Peak 2,472ft

Marcus Sierra had posted a TR on PB in 2016 for this summit, starting from Los Gatos Creek County Park. The park is small, with picnic and campsites available, though the campground is currently closed due to COVID concerns. The picnic area is open, but the restrooms are closed and no fees are being collected. It's not a very attractive park, but it probably looks much different in the springtime with water flowing in the creek and green grass in the hills. I hiked from the picnic area up to the campground and followed a use trail that led to a gap in the fences that surround the park. This put me on cow trails and ranch roads on the adjacent property, following a ridgeline up towards the summit. A handful of cattle were on the road as I approached, eventually moving aside to let me pass, though not thrilled that I was there (perhaps disappointed I didn't have some tasty alfalfa for them - it looks like they're left eating dry thistles this time of year). There is another summit a quarter mile to the southeast that one goes over first, and at first glance it seems the northwest summit is lower. The use trail continues along the ridge, eventually reaching a gate just below the summit for the adjacent hunting club property. There's no need to go over the fence as the use trail follows outside the fenceline right up to the summit where three properties meet. The peak isn't particularly high, but it sits nicely as a somewhat isolated island in the drainage with decent views. The distance from the start is about 2mi each way. I returned the same way.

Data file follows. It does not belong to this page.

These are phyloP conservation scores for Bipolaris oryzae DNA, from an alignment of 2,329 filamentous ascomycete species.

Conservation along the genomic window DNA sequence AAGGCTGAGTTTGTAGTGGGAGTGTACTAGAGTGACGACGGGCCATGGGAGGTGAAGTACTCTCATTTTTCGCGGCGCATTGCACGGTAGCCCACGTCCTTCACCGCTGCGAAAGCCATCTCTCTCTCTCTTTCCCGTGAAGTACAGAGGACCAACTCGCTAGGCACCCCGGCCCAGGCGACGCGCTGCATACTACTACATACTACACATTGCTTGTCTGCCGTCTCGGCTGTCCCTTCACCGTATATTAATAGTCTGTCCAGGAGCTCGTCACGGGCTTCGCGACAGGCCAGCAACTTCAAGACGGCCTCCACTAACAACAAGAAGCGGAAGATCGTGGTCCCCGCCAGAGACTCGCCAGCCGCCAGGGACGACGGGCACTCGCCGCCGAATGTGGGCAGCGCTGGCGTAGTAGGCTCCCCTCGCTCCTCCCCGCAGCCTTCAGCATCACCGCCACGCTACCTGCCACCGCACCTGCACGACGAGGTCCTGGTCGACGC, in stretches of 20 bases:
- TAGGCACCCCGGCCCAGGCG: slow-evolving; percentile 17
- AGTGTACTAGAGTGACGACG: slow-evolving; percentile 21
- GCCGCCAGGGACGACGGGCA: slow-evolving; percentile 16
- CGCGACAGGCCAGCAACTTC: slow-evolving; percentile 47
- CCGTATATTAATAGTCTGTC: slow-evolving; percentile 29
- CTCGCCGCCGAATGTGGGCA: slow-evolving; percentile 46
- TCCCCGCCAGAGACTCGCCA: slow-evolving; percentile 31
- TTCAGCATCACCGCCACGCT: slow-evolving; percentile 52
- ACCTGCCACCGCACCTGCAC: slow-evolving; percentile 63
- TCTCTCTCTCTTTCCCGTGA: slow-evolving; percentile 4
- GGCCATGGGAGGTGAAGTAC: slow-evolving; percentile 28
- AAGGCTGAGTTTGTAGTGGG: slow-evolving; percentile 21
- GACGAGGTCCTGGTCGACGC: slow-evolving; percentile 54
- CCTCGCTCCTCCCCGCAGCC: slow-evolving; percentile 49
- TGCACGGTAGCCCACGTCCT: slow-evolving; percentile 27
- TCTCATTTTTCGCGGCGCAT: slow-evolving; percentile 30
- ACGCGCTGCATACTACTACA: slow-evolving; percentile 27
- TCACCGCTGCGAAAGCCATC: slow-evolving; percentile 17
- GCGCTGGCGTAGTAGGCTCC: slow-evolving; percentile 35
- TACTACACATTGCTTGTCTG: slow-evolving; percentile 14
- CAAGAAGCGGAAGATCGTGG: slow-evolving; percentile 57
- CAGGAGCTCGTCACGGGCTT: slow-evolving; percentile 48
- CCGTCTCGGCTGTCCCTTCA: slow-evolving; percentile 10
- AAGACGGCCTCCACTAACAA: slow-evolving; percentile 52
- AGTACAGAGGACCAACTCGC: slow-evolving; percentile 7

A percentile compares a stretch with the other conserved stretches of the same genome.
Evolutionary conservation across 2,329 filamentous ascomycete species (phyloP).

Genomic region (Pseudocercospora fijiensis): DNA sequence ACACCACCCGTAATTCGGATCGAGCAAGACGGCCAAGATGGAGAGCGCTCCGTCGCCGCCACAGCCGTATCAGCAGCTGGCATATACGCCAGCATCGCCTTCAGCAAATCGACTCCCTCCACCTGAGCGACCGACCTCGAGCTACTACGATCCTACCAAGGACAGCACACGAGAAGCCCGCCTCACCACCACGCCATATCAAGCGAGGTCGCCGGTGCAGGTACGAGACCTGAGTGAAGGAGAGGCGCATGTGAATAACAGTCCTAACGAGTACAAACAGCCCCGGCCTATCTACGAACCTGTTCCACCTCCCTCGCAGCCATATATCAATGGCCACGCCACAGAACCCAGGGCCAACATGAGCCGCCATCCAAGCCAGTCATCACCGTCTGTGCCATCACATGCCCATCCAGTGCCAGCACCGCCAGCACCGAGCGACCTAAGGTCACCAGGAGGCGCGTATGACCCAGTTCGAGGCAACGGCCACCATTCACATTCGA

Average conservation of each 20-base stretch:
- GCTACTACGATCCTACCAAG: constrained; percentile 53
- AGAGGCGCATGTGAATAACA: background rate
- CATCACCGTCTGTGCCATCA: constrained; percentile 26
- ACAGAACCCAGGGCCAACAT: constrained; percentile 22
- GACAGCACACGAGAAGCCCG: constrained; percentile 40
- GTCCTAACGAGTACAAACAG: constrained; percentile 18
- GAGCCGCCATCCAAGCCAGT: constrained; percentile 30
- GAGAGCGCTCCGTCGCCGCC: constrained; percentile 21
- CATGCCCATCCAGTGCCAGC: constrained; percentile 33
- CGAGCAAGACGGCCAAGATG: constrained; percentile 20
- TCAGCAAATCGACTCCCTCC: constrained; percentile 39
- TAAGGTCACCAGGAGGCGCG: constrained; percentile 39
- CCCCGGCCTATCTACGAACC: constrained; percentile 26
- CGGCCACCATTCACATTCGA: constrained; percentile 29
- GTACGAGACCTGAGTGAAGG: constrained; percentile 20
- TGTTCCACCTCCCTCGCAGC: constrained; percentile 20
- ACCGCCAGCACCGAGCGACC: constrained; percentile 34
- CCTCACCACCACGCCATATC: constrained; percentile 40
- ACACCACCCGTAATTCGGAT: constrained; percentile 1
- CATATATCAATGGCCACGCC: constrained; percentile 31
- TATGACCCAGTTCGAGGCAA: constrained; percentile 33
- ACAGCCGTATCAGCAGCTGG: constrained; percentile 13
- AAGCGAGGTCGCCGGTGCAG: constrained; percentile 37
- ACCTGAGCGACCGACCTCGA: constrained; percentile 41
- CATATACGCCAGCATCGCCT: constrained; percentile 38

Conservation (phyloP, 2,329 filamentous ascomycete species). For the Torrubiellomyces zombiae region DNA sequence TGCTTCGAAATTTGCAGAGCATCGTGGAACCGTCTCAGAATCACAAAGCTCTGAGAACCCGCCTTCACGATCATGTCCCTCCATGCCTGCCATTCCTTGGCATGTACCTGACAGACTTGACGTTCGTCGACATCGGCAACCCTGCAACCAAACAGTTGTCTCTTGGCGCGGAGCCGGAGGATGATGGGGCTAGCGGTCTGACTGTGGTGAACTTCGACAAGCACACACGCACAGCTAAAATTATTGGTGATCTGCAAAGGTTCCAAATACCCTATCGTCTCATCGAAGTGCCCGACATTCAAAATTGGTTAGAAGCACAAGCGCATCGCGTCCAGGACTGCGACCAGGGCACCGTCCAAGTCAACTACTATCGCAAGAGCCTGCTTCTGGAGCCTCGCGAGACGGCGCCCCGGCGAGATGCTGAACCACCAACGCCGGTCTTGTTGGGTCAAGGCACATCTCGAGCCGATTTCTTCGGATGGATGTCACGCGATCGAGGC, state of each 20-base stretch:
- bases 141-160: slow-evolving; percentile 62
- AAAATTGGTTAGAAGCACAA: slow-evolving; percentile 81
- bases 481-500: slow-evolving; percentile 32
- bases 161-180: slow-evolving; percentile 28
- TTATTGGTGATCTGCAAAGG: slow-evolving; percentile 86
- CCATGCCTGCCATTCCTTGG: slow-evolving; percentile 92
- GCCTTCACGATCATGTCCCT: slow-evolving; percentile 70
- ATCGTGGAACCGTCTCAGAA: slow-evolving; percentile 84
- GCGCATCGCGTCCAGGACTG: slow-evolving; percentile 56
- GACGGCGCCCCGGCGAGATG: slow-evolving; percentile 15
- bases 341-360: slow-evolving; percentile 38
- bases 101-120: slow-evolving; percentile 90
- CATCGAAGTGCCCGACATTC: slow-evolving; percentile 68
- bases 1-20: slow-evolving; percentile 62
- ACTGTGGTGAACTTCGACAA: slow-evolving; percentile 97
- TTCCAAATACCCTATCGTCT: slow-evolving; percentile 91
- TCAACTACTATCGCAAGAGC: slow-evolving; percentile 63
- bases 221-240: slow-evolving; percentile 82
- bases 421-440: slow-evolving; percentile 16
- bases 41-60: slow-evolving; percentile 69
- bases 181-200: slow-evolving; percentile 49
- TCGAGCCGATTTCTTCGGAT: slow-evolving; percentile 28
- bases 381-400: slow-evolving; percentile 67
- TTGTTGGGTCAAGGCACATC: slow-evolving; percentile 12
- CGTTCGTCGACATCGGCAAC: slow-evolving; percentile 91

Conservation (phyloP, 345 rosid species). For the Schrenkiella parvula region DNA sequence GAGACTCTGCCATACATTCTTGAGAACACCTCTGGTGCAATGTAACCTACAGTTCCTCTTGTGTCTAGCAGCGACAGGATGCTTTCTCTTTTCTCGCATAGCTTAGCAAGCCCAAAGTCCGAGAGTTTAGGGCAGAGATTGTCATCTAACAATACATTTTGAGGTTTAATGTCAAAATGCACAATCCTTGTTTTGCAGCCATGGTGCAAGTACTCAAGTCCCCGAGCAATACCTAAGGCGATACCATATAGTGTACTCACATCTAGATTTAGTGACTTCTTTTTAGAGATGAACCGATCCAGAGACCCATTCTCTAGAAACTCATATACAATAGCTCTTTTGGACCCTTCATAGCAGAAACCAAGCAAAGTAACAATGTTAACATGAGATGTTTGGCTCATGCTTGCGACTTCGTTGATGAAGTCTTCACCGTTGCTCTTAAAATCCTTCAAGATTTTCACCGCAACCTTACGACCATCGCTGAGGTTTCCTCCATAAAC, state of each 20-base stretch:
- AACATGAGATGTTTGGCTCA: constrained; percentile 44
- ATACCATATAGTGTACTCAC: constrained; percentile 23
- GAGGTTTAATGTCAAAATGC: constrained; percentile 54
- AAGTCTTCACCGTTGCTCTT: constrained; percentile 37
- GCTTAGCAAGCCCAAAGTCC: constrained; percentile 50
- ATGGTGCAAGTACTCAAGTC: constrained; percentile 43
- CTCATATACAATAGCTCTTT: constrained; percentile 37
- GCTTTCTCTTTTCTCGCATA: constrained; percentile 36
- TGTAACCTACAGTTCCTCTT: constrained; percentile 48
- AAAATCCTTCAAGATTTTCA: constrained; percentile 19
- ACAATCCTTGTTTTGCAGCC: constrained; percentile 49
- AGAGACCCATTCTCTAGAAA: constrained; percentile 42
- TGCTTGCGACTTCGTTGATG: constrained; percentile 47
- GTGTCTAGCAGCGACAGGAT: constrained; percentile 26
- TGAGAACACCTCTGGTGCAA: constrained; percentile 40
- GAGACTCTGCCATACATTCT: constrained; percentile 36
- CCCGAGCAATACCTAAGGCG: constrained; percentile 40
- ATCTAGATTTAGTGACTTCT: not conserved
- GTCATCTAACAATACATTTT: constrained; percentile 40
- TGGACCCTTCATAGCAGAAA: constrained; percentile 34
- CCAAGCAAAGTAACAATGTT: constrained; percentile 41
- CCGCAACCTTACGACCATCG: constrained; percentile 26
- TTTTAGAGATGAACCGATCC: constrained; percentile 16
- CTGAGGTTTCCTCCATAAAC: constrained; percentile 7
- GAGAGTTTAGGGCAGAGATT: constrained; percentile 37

Mineral BM